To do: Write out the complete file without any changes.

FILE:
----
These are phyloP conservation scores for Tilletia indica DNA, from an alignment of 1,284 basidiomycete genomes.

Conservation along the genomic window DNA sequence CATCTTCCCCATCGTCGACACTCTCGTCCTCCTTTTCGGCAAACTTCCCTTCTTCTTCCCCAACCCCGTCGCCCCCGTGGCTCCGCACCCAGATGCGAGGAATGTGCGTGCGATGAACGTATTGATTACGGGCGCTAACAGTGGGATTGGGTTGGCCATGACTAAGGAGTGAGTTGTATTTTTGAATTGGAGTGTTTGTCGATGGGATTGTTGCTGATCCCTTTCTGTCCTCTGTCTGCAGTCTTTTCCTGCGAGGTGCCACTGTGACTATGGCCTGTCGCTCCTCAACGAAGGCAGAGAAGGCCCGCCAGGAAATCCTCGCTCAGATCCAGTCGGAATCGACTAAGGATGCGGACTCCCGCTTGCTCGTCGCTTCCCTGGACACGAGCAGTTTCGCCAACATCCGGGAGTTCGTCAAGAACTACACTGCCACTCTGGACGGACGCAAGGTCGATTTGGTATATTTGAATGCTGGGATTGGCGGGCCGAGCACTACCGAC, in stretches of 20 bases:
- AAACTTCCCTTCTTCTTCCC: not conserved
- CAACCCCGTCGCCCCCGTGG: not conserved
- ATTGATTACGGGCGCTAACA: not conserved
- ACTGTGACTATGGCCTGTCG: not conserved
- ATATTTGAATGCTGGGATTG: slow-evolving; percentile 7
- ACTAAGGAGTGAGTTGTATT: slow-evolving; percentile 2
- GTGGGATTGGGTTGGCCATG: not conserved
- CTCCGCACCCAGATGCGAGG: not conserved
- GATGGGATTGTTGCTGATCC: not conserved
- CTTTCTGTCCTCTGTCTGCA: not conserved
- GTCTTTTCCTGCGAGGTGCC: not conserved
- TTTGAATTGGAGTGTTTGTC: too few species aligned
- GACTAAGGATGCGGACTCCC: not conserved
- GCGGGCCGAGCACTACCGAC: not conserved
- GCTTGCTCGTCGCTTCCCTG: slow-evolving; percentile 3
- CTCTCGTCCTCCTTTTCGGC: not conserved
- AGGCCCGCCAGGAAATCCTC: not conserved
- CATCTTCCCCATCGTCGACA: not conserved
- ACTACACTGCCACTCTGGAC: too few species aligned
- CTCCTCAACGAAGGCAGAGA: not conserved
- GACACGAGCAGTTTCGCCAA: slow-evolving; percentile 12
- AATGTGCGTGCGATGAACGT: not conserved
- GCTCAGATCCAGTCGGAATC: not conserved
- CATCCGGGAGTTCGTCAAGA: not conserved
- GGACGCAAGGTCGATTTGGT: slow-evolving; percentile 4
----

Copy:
These are phyloP conservation scores for Tilletia indica DNA, from an alignment of 1,284 basidiomycete genomes.

Conservation along the genomic window DNA sequence CATCTTCCCCATCGTCGACACTCTCGTCCTCCTTTTCGGCAAACTTCCCTTCTTCTTCCCCAACCCCGTCGCCCCCGTGGCTCCGCACCCAGATGCGAGGAATGTGCGTGCGATGAACGTATTGATTACGGGCGCTAACAGTGGGATTGGGTTGGCCATGACTAAGGAGTGAGTTGTATTTTTGAATTGGAGTGTTTGTCGATGGGATTGTTGCTGATCCCTTTCTGTCCTCTGTCTGCAGTCTTTTCCTGCGAGGTGCCACTGTGACTATGGCCTGTCGCTCCTCAACGAAGGCAGAGAAGGCCCGCCAGGAAATCCTCGCTCAGATCCAGTCGGAATCGACTAAGGATGCGGACTCCCGCTTGCTCGTCGCTTCCCTGGACACGAGCAGTTTCGCCAACATCCGGGAGTTCGTCAAGAACTACACTGCCACTCTGGACGGACGCAAGGTCGATTTGGTATATTTGAATGCTGGGATTGGCGGGCCGAGCACTACCGAC, in stretches of 20 bases:
- AAACTTCCCTTCTTCTTCCC: not conserved
- CAACCCCGTCGCCCCCGTGG: not conserved
- ATTGATTACGGGCGCTAACA: not conserved
- ACTGTGACTATGGCCTGTCG: not conserved
- ATATTTGAATGCTGGGATTG: slow-evolving; percentile 7
- ACTAAGGAGTGAGTTGTATT: slow-evolving; percentile 2
- GTGGGATTGGGTTGGCCATG: not conserved
- CTCCGCACCCAGATGCGAGG: not conserved
- GATGGGATTGTTGCTGATCC: not conserved
- CTTTCTGTCCTCTGTCTGCA: not conserved
- GTCTTTTCCTGCGAGGTGCC: not conserved
- TTTGAATTGGAGTGTTTGTC: too few species aligned
- GACTAAGGATGCGGACTCCC: not conserved
- GCGGGCCGAGCACTACCGAC: not conserved
- GCTTGCTCGTCGCTTCCCTG: slow-evolving; percentile 3
- CTCTCGTCCTCCTTTTCGGC: not conserved
- AGGCCCGCCAGGAAATCCTC: not conserved
- CATCTTCCCCATCGTCGACA: not conserved
- ACTACACTGCCACTCTGGAC: too few species aligned
- CTCCTCAACGAAGGCAGAGA: not conserved
- GACACGAGCAGTTTCGCCAA: slow-evolving; percentile 12
- AATGTGCGTGCGATGAACGT: not conserved
- GCTCAGATCCAGTCGGAATC: not conserved
- CATCCGGGAGTTCGTCAAGA: not conserved
- GGACGCAAGGTCGATTTGGT: slow-evolving; percentile 4